Monday, February 23, 2009

Independent in trouble

WSJ reported the other day that Independent News and Media - the Irish newspaper company - is in trouble because of its debt load, and might be looking to sell assets. Independent owns a 21% stake in Jagran Prakashan - one of the three listed newspaper companies in India. 

Newspaper companies in India have been badly hit in India because of overexpansion, ad slowdown, spiralling newspaper prices and depreciating rupee. But unlike the West, there is no secular pressure on the Indian newspaper industry. E-commerce is not developed at all in India due to low penetration of credit cards. And without e-commerce, it is unlikely that internet advertising takes off in a big way. There could be an interesting play in Jagran Prakashan stock if the stock gets hit because of this.  

Thursday, February 19, 2009

Greenspan's speech

Greenspan's speech at the Economic Club of NY on Feb 17 has two very interesting points, which I agree with:

a) Stock prices drive economic activity, not the other way around. A 10% change in stock prices has been associated with a 3% change in real capital expenditure in the same direction, going back to the 1920's.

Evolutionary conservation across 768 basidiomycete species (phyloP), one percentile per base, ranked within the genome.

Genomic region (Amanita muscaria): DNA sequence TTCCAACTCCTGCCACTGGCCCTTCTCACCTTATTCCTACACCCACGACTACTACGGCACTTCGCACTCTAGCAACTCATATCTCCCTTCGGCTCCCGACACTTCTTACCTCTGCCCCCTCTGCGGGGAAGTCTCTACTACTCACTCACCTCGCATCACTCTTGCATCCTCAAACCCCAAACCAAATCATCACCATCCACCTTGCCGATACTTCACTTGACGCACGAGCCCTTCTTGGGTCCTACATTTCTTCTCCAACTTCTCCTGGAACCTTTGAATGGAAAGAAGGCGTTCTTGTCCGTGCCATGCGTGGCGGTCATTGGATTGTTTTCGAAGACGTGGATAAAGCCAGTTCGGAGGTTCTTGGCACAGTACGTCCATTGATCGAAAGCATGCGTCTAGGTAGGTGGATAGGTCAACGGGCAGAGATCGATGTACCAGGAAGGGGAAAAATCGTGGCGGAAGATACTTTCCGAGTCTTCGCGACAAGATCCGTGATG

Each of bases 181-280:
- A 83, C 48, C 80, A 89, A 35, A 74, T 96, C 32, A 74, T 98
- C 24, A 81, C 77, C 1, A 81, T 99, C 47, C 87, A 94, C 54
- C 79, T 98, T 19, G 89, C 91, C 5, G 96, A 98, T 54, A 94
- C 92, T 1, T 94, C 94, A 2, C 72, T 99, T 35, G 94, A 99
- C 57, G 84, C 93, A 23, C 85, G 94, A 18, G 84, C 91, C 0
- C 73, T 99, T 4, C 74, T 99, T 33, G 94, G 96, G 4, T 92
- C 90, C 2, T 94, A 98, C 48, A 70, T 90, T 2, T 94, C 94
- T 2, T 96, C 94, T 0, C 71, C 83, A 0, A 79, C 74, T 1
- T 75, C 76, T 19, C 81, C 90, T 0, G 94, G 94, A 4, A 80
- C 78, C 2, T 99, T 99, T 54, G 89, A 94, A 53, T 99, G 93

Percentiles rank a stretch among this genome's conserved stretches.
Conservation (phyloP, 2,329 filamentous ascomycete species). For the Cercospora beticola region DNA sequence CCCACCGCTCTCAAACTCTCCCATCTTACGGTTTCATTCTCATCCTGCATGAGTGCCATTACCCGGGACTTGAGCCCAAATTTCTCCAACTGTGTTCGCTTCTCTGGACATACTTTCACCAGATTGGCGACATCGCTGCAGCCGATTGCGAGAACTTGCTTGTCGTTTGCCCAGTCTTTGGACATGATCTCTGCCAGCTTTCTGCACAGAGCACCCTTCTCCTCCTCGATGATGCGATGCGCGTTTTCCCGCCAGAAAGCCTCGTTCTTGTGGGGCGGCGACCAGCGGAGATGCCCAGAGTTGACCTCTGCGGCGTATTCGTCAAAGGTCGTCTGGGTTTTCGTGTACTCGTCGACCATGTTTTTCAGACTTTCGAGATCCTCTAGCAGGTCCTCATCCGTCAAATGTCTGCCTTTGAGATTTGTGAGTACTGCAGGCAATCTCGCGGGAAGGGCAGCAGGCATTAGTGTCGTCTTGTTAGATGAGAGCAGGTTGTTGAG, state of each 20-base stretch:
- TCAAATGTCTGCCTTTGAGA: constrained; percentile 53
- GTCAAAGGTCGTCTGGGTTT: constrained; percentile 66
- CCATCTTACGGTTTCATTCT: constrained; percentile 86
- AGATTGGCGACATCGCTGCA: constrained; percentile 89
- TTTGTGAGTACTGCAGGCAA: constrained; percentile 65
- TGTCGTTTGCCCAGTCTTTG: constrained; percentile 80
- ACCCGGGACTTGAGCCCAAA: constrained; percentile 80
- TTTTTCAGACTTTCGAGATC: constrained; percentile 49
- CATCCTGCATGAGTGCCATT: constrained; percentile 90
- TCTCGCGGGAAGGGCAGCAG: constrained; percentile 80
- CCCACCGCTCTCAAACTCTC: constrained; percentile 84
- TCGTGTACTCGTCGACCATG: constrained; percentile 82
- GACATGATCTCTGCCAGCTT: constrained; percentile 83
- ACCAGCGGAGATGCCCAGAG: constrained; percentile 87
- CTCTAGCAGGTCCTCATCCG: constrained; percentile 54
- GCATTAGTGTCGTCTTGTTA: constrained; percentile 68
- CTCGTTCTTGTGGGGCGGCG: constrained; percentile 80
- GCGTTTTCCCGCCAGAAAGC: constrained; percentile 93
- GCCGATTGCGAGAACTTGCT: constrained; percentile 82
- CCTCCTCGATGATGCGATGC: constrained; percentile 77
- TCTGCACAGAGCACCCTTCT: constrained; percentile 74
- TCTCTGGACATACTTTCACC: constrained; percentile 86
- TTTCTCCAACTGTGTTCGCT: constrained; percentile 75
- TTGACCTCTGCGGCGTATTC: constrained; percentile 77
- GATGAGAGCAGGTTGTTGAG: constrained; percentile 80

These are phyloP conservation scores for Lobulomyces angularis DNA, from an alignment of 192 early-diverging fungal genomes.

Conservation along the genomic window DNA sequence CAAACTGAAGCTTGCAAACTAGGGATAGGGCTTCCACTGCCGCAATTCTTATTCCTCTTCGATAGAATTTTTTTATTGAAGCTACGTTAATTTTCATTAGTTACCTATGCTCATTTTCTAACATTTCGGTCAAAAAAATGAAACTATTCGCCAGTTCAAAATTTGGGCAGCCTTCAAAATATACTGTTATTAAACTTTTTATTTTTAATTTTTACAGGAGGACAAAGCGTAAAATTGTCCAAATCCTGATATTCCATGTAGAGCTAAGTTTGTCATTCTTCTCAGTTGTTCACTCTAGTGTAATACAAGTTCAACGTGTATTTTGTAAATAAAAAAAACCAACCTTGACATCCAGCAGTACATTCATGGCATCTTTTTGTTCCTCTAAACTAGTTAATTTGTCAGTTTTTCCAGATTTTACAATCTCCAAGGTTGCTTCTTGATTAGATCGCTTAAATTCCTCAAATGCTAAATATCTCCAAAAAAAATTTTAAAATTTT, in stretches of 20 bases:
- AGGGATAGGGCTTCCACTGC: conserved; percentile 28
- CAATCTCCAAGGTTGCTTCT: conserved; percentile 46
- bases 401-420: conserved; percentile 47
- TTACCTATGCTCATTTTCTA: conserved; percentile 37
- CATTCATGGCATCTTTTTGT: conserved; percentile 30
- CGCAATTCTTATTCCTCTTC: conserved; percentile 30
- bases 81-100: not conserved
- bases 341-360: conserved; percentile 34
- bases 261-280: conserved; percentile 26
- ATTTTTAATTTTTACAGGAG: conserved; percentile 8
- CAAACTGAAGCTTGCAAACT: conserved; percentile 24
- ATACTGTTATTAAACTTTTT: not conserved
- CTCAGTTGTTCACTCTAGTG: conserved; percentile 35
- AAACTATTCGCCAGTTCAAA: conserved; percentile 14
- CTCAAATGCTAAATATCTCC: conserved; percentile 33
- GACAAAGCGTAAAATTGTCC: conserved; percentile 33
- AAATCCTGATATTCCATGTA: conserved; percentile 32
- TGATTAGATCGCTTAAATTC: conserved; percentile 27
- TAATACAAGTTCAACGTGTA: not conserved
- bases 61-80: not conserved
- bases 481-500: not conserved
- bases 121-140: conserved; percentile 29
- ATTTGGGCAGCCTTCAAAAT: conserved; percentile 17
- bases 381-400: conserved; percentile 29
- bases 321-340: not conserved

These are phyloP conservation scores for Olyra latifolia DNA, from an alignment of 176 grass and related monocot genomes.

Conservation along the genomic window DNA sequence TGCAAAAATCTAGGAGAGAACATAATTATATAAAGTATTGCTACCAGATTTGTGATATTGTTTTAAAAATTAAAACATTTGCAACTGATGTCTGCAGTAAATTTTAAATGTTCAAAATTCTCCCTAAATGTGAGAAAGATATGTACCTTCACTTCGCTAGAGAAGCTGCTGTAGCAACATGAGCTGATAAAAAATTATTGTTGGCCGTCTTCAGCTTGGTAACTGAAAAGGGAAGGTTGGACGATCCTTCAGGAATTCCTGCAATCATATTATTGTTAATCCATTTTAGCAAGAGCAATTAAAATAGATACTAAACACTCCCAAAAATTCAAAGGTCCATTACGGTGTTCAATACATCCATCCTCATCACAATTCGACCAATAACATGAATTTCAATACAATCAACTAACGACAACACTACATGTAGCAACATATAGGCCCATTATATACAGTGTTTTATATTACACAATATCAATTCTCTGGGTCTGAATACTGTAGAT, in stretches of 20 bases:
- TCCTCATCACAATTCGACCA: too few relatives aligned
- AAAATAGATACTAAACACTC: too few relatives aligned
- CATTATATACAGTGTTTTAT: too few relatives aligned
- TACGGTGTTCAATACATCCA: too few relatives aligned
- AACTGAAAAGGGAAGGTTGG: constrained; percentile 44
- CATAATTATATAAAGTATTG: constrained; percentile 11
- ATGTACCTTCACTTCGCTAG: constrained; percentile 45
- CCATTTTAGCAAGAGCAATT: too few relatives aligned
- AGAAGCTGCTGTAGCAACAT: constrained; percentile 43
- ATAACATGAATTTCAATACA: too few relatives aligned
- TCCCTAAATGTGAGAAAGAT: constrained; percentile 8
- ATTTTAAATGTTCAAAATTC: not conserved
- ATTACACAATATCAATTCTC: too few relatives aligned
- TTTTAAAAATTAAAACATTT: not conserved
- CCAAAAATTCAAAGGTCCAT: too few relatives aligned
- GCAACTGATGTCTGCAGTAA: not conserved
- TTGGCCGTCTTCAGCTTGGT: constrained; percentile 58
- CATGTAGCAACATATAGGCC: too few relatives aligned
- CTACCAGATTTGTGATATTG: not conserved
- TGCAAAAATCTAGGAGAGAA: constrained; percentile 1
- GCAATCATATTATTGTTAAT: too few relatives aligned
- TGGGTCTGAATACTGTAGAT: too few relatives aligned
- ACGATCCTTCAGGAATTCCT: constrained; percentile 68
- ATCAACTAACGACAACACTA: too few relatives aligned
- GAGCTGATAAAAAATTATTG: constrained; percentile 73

b)  The crises will end when stock prices start moving up. This is a very important point. 

Almost everybody says that stock prices precede economic recovery by 6 months. I think the converse is true. Stock prices move up - for whatever reason - and if the trend gets sustained for a few months, they pull the real economy out of its doldrums. That is why price momentum is extremely important. 

This was the unfortunate logic  I used last May to turn bullish for a brief period of time. I was like - it doesn't make sense, but if the markets are rallying (post Bear Sterns bailout), it will itself take care of the problems.  Thankfully I didn't lose a lot. 

This is an excellent blog that someone has started - ZeroHedge. Highly recommended for anyone who is interested in credit markets. 

Wednesday, February 18, 2009

Correlations break

Some of the correlations seem to be breaking up. Risk aversion is rising, so dollar is stronger against Euro. But it is also rising against the Yen. Dollar-Gold inverse relationship has broken up in the last two months. 

Comcast is trading at 10% FCF yield. It is becoming quite tempting. 

China Russia sign $25 billion pact